Administrative agencies have two major functions, rulemaking and enforcement (adjudication). The Administrative Procedure Act (the “APA”) provides the rulemaking requirements, hearing procedures, and adjudicatory standards and procedures for the agencies.
Once an Administrative Law Judge, Commissioner, or Presiding Officer has issued a formal agency decision, the decision can usually be appealed to a higher entity within the agency. The agency’s own regulations typically provide for the specific administrative review procedures and remedies.
A litigant who is dissatisfied with a decision rendered by a federal administrative agency, and who has exhausted all administrative remedies, usually may file a petition for review of the agency decision by a court of appeals.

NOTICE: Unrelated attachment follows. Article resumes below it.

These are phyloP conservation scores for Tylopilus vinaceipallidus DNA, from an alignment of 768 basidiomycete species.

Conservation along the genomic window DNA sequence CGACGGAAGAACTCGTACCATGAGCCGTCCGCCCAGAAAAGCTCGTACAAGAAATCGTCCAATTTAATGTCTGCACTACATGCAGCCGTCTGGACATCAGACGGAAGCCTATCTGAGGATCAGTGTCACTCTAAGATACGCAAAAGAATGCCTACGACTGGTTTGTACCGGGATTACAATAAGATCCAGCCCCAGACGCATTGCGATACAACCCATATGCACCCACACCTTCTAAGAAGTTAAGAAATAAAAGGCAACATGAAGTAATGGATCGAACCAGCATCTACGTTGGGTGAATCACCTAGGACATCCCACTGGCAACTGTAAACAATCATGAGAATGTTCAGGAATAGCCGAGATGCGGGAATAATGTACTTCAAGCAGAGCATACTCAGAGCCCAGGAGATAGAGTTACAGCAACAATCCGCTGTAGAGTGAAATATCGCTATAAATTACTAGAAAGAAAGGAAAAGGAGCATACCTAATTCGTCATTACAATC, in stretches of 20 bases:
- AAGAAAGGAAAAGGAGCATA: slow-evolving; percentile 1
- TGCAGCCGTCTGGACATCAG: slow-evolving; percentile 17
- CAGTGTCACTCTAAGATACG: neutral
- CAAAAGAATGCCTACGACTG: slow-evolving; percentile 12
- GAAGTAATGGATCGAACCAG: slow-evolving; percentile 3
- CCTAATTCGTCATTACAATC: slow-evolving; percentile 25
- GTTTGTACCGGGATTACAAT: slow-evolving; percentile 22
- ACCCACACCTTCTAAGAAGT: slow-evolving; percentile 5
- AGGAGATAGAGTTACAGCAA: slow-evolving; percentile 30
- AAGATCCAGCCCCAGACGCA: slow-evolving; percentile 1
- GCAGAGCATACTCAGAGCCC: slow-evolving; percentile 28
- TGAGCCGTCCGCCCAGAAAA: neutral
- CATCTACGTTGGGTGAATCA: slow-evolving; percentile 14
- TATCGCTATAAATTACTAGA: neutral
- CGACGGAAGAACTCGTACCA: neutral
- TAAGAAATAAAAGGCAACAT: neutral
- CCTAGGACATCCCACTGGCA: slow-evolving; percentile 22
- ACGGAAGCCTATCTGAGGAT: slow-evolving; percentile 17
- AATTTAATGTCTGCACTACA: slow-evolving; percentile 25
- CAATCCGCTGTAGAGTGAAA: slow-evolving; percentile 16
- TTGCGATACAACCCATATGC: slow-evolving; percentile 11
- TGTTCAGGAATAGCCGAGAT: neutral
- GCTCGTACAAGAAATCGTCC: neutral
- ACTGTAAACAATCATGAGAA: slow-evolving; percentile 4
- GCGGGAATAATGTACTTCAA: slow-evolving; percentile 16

Where Congress has provided an appeals process, the final agency decision can usually be appealed to a federal circuit court of appeals. Where no provision for appeal has been specified, however, judicial review must be obtained first in a district court rather than a circuit court of appeals.
Some common issues in appeals of administrative agency decisions include:
●Whether the agency acted outside of delegated authority
●The interpretation of statute or regulations
●Whether the agency decision was arbitrary or capricious, or amounted to an abuse of discretion